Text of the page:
Focus on Tannin

In the third session of the one-year course at Ditchling Museum we concentrated on tannin-rich materials and their use as dyes and mordants and to create black with iron.

The three tannin-rich dyes we chose were all barks: elm bark, birch bark and cherry bark. For the tannin mordant we used oak galls and we tried two methods of creating black with ferrous sulphate and tannin from plants. We also sampled oak galls as a dye.

A tannin mordant is most commonly used on vegetable fibres, either alone or as part of the alum mordanting process when using alum sulphate or aluminium from symplocos leaves. Tannin is also used as a component in a dyeing method for animal fibres with some dyes and this method will feature in a later session.

Black can be achieved by a combination of tannin and iron but over time this method can damage fibres, especially wool, as it requires 25% iron (ferrous sulphate). There are many sources of tannin that can be used with iron to create black and we used oak galls in one method and alder bark and twigs in the other. When dyeing black using the tannin/iron complex the fibres must be alternately dyed then aired, in order for the depth of colour to develop. Exposure to the air is an important part of the process.

As I had anticipated, the barks gave very little colour on the vegetable fibres. We might have achieved stronger colours on all the fibres if we had been able to test the barks over a longer period of time. However, as we decided to to complete the processes within the time available on the day of the session, we followed the usual method of simmering the barks to extract the colour. The only difference from the usual method was that we added the wetted fibres and the bark to the dye pot at the same time, rather than simmering the barks first to extract the colour. This meant that the fibres were in the dye pot for longer than is the case if the colour is extracted first.

My preferred method of dyeing with tree barks is as follows: pour very hot water over the bark pieces and leave to soak for at least 24 hours – the longer the soak, the better. Then start to apply heat and simmer the bark for about an hour. Leave to cool and soak for a further 12 to 24 hours, simmer again for about 30 minutes then strain off the dye solution and add the fibres. Simmer the fibres in the dye bath for about one hour then leave to cool. In the meantime, the bark can be simmered again to extract more dye colour, which can be added to the first dye bath or used to make a second dye bath.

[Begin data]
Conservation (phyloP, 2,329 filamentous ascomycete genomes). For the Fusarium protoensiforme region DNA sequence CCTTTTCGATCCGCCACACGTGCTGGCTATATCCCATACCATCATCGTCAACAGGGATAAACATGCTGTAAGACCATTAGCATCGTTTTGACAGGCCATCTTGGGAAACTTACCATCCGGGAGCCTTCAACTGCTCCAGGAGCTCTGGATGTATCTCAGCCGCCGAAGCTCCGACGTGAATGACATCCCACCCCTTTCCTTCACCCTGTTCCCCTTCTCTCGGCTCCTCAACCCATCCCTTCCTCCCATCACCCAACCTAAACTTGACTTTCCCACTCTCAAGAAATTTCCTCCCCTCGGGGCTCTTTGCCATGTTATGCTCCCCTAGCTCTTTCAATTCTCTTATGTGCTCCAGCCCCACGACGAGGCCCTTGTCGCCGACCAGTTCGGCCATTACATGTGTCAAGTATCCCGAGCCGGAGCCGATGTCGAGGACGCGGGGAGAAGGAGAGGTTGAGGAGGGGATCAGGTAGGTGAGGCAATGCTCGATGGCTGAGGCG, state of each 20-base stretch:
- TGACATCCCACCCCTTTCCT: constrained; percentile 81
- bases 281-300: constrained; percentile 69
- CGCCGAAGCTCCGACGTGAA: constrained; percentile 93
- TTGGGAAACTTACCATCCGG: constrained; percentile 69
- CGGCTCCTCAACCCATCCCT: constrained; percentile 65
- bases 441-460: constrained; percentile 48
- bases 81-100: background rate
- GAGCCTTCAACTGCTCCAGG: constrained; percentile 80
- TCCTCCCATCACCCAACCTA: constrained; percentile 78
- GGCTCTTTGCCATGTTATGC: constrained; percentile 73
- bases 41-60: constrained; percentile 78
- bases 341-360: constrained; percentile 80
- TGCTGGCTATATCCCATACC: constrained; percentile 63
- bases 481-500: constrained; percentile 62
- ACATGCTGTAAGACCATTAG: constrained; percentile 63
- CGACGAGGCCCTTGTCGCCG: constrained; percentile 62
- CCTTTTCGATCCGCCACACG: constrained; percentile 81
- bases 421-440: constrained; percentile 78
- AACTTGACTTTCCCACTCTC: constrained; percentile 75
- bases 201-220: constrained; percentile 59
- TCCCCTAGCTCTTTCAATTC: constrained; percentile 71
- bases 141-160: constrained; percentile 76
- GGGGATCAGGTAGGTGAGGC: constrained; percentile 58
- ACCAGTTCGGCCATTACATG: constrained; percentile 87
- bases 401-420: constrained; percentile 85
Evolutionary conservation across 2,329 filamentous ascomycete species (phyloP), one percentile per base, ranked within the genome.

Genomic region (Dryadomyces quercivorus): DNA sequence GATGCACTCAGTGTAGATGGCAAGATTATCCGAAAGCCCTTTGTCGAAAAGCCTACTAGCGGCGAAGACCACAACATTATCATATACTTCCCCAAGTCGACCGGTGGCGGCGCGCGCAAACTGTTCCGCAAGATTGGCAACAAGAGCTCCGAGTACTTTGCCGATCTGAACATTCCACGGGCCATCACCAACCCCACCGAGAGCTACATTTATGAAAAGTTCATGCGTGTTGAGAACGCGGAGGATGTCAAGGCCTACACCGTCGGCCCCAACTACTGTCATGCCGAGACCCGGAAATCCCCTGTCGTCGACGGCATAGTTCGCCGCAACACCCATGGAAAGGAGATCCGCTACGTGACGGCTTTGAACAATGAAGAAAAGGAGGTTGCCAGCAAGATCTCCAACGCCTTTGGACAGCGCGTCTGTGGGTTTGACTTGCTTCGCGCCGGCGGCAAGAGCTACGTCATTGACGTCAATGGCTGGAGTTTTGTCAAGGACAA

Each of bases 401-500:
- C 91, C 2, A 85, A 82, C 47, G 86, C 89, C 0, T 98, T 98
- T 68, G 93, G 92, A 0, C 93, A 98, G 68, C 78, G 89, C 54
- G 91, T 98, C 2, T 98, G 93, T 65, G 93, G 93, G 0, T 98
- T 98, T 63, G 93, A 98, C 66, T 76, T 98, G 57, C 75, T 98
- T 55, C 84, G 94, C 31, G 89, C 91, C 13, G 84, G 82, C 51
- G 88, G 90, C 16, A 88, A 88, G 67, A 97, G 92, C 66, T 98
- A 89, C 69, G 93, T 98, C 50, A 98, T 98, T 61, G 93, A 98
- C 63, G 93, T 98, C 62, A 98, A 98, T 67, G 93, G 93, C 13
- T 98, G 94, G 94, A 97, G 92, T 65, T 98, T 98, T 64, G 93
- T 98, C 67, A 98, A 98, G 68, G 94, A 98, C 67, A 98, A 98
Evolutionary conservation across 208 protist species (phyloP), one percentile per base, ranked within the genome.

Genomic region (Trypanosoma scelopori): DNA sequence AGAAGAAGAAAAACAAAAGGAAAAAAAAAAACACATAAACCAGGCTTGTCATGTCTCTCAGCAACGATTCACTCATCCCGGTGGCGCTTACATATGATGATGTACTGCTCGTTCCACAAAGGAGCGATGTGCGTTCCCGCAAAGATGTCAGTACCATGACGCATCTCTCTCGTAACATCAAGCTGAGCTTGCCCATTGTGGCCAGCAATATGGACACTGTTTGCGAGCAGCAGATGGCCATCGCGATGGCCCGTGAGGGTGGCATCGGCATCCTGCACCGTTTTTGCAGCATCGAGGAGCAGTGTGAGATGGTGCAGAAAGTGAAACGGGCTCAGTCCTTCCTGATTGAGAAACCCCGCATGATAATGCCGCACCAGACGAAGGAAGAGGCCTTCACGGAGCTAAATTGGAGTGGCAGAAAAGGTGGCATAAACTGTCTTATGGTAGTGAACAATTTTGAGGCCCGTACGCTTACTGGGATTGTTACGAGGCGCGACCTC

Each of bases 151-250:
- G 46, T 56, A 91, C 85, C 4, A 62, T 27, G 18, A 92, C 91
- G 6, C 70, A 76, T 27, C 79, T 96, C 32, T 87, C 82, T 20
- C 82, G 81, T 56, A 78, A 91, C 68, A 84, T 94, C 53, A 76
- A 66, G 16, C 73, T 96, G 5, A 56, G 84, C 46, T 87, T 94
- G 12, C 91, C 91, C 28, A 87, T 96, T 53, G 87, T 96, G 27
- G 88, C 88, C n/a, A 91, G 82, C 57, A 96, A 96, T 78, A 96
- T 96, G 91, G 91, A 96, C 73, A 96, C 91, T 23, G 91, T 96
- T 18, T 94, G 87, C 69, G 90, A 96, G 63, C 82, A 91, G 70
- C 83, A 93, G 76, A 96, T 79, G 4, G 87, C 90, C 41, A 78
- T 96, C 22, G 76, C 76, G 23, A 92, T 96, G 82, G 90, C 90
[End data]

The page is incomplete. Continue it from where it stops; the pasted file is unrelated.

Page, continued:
Barks can also be used following the alkaline extraction method described in an earlier post: More experiments with the alkaline extraction method. 

Alder cones (top) and Knopper oak galls (Photo by Liz Miller)

Knopper galls develop as a chemically induced distortion of growing acorns on pedunculate oak trees (Quercus robur), caused by the Andricus quercuscalicis gall wasp, which lays eggs in buds. (The name Knopper comes from the German word Knoppe, which is the name of a kind of helmet, and indeed it is as though the acorn has had a kind of helmet put on it.) 

Airing the dyed fibres from the tannin/iron dye bath (Photo by Ali Rabjohns)

Tannin/iron complex on cotton fabric and yarn Left: oak galls+iron Right: alder bark & twigs+iron (Photo by Ali Rabjohns)

The lavender shade is oak galls+iron on cotton fabric. The black colour is from alder bark and twigs+iron on cotton.

Left: Alder bark & twigs+iron on wool Right: oak galls+iron on wool (Photo by Fiona Eastwood)

Note: further simmering and airing should eventually give blacks with these tannin/iron recipes. 

Bark dye samples in the modifier pots (Photo by Fiona Eastwood)

Birch bark samples – Left to right: no modifier, +acid, +alkali, +copper, +iron Fabrics from top: linen, cotton, silk + some modifiers (no mordant) Below: alum mordant (Photo by Zuzana Krskova)

Cherry bark samples – As above but without the sample +alkali (Photo by Zuzana Krskova)

Elm bark samples – Details as above for birch bark (Photo by Zuzana Krskova)

Alder bark and twigs +iron (Photo by Zuzana Krskova)

Oak galls +iron (Photo by Zuzana Krskova)